* “[E]xcuse me, sir, you may not be here in five years.” Biglaw firms are becoming more “egalitarian” about office space because attorneys have expiration dates. [National Law Journal]

* After a flat year in 2013, and much to Biglaw’s chagrin, “[i]t is going to be harder to sustain year-over-year profitability gains.” Oh joy, time to power up the layoff machine. [Philadelphia Inquirer]

* Tech giants Apple and Google have called a ceasefire in their dueling patent suits in a quest to reform patent law — and so Apple can concentrate all of its efforts on suing the sh*t out of Samsung. [Bloomberg]

* GM’s in-house legal department is being heavily scrutinized in the wake of the car maker’s ignition switch lawsuit extravaganza. You see, friends, people die when lawyers don’t even bother to lie. [New York Times]

* Donald Sterling found a lawyer willing to represent him, an antitrust maven who thinks the NBA should take its ball and go home because “no punishment was warranted” in his client’s case. [WSJ Law Blog]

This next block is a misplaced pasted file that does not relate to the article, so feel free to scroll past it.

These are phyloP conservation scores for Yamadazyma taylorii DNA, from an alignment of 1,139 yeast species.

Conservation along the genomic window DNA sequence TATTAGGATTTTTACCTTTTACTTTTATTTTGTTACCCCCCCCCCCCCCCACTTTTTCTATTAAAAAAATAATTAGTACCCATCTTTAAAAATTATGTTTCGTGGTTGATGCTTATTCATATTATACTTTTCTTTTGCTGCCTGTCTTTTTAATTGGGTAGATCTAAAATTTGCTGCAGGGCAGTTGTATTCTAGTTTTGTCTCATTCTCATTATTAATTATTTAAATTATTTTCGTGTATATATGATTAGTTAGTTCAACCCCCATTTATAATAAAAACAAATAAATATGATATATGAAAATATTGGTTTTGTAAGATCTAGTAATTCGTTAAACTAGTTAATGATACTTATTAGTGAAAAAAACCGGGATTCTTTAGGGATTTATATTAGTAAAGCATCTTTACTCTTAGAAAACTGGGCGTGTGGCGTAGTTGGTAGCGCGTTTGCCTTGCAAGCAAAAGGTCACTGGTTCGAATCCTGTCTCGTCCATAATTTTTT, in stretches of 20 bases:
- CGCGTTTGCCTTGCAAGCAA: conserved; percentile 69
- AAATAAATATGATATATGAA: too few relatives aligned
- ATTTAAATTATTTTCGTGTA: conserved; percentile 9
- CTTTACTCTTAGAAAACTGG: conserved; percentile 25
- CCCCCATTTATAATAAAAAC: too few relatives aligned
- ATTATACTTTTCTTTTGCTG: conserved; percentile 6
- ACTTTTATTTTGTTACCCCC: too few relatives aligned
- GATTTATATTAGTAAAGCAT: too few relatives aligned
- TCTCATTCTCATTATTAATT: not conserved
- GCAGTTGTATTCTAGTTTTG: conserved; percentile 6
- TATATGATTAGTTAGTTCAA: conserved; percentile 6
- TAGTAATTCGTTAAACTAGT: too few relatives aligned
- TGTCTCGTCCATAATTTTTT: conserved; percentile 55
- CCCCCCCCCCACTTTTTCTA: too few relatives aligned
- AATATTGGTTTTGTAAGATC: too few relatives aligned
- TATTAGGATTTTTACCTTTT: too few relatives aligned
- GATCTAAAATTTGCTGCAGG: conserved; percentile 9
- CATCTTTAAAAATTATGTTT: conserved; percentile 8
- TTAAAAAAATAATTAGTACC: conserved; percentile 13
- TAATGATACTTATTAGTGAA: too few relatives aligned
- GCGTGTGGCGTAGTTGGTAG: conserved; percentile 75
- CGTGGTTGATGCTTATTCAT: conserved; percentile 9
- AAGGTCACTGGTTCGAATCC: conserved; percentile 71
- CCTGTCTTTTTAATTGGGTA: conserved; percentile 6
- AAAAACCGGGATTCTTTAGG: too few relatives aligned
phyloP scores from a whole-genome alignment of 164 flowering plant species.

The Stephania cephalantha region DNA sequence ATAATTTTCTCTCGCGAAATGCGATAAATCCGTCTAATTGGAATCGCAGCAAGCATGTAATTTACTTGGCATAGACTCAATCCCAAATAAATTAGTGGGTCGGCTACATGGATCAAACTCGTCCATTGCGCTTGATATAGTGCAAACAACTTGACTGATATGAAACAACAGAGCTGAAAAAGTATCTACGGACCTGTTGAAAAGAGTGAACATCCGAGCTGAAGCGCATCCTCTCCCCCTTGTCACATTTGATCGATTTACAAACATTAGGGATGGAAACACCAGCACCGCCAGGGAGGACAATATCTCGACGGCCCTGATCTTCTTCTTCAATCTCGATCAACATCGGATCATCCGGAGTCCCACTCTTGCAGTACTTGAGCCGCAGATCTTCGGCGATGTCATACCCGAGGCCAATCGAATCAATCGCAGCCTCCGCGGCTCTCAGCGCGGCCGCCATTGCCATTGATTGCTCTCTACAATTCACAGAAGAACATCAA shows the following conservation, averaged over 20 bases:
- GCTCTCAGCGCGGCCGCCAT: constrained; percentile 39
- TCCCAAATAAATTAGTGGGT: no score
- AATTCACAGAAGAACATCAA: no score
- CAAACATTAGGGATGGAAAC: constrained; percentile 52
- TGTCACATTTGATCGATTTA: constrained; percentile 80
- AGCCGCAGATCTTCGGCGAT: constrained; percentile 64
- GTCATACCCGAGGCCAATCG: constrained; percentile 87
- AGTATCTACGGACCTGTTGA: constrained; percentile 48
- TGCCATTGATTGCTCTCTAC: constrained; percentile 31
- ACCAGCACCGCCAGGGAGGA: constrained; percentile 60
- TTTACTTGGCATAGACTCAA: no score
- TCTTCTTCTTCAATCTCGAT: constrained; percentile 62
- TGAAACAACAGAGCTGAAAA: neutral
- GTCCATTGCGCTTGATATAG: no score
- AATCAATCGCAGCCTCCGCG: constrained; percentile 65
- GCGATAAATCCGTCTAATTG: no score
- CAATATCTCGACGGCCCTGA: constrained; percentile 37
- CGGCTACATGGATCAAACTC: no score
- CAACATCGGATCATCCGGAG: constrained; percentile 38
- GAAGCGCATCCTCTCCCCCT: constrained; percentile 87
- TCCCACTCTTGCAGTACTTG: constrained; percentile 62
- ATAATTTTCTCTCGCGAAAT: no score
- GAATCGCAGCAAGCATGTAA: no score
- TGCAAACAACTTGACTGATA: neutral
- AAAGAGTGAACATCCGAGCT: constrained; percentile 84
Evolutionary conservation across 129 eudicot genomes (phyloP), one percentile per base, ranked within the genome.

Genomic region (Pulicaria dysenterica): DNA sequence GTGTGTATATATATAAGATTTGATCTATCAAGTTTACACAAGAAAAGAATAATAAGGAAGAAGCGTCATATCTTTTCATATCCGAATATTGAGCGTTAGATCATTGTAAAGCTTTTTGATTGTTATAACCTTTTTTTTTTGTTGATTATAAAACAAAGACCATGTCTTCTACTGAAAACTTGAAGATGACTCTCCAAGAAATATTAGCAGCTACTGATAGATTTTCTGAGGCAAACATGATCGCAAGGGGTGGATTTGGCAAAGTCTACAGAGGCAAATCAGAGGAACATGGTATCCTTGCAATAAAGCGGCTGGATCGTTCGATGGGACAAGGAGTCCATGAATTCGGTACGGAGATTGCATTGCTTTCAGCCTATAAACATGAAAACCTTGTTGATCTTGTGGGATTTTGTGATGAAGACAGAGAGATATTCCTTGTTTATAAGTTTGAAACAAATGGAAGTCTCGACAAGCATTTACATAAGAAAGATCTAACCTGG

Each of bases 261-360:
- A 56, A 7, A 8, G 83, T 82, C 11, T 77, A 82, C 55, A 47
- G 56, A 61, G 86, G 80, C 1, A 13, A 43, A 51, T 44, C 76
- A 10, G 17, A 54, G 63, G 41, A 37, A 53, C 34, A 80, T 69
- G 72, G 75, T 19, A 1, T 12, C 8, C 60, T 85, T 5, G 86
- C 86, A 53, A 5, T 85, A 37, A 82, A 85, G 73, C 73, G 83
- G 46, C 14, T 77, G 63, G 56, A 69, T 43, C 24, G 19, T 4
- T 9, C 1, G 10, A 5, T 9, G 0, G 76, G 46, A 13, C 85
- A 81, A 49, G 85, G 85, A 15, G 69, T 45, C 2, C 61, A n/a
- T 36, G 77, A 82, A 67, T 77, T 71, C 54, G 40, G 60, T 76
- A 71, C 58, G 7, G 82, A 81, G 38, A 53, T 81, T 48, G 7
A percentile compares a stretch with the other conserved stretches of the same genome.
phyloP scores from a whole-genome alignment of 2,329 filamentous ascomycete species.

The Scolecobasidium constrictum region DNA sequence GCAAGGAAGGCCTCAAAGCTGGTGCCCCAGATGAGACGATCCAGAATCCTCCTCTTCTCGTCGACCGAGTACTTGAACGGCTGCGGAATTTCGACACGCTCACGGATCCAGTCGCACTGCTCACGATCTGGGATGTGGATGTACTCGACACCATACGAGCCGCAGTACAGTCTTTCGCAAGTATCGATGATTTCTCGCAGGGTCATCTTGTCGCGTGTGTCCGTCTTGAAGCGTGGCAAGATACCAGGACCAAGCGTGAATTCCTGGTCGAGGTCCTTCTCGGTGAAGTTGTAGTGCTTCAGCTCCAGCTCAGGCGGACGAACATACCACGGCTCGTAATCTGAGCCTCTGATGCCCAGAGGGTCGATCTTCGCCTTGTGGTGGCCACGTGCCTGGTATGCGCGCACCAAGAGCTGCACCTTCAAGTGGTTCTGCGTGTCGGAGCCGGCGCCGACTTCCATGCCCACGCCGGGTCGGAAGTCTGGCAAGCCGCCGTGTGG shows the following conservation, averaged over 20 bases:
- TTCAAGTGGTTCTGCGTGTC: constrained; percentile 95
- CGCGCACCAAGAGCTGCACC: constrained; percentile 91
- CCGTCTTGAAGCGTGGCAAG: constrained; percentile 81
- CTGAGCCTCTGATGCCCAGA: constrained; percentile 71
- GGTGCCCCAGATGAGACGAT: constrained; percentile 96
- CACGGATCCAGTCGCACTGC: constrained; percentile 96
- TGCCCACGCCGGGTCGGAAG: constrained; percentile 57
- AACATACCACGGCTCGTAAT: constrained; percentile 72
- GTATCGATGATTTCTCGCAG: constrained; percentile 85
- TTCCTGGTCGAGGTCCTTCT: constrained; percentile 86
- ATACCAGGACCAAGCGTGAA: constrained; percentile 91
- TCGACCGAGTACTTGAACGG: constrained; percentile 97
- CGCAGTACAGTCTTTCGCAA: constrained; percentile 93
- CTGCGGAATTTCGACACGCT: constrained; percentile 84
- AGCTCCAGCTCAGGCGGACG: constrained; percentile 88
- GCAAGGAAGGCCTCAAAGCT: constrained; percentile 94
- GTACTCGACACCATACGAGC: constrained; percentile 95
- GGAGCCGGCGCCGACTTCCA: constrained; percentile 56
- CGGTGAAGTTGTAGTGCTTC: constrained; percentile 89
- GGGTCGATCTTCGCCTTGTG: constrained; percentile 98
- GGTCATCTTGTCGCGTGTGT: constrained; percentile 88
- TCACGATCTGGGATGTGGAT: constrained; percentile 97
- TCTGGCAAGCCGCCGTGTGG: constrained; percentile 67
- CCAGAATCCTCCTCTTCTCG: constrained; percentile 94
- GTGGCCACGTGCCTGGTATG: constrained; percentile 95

In-house legal jobs are growing in prestige. As our very own Mark Herrmann recently noted, in-house lawyers were once viewed as “the folks who couldn’t succeed at real jobs,” namely, jobs at firms. But that’s no longer true today, Herrmann argued, citing the trend of Biglaw partners leaving their firms for gigs as corporate counsel.

What is behind the growing allure of in-house jobs? Sure, the work is interesting and exciting, and yes, bossing around outside counsel is fun. But improving pay packages also play a role. As you can see from the rankings of America’s best-paid general counsel, GCs at top companies can take home millions.

And those rankings, by Corporate Counsel, focus on cash compensation. In-house lawyers can make many multiples of their cash comp through stock.

Take Vijaya Gadde, Twitter’s general counsel. She became GC less than a year ago, but she already owns tens of millions in TWTR shares, as revealed in recent reporting about the end of Twitter’s IPO lockup period….

double red triangle arrows Continue reading “Just How Rich Is Twitter’s General Counsel?”

Ever since I wrote on ATL about going in-house through the compliance route, I’ve been getting emails with questions — almost every month and often several times a month. It seems that everyone and their sister is interested in compliance, from law school grubs to seasoned attorneys. I even get emails about this from people who aren’t in law at all. It almost makes me wonder whether I should be checking out some of those job posts myself!